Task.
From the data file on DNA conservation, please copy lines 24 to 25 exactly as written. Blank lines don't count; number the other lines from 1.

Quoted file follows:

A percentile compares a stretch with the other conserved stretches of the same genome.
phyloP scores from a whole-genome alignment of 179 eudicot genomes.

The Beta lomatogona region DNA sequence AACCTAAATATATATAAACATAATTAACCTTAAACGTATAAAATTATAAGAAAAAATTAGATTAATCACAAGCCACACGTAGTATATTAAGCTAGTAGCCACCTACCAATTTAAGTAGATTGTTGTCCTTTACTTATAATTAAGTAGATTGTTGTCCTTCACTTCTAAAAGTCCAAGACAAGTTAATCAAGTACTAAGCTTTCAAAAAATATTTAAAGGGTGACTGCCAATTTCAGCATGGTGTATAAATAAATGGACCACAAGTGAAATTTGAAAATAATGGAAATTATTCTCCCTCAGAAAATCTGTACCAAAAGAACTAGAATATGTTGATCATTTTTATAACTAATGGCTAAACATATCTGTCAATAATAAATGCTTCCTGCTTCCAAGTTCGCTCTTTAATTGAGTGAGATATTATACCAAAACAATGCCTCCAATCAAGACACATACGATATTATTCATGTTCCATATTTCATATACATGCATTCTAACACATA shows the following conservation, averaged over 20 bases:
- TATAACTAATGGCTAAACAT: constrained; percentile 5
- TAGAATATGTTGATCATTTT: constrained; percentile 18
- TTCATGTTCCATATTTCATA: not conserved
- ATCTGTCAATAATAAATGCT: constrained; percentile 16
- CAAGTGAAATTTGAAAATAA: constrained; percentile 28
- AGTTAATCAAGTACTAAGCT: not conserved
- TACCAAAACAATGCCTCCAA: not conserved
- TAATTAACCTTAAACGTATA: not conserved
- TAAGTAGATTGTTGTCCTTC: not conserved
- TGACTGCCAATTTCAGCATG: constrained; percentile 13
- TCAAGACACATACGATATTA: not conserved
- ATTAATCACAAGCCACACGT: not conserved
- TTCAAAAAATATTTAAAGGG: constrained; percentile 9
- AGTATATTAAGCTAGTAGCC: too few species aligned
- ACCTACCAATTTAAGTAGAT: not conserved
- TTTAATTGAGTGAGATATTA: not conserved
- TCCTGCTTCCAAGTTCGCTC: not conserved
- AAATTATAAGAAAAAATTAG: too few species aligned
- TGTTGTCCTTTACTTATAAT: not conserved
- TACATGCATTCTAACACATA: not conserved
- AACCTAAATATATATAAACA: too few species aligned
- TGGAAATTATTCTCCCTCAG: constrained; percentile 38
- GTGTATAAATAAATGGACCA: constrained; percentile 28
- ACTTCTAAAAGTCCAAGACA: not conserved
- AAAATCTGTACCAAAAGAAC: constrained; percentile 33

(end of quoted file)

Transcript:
- AACCTAAATATATATAAACA: too few species aligned
- TGGAAATTATTCTCCCTCAG: constrained; percentile 38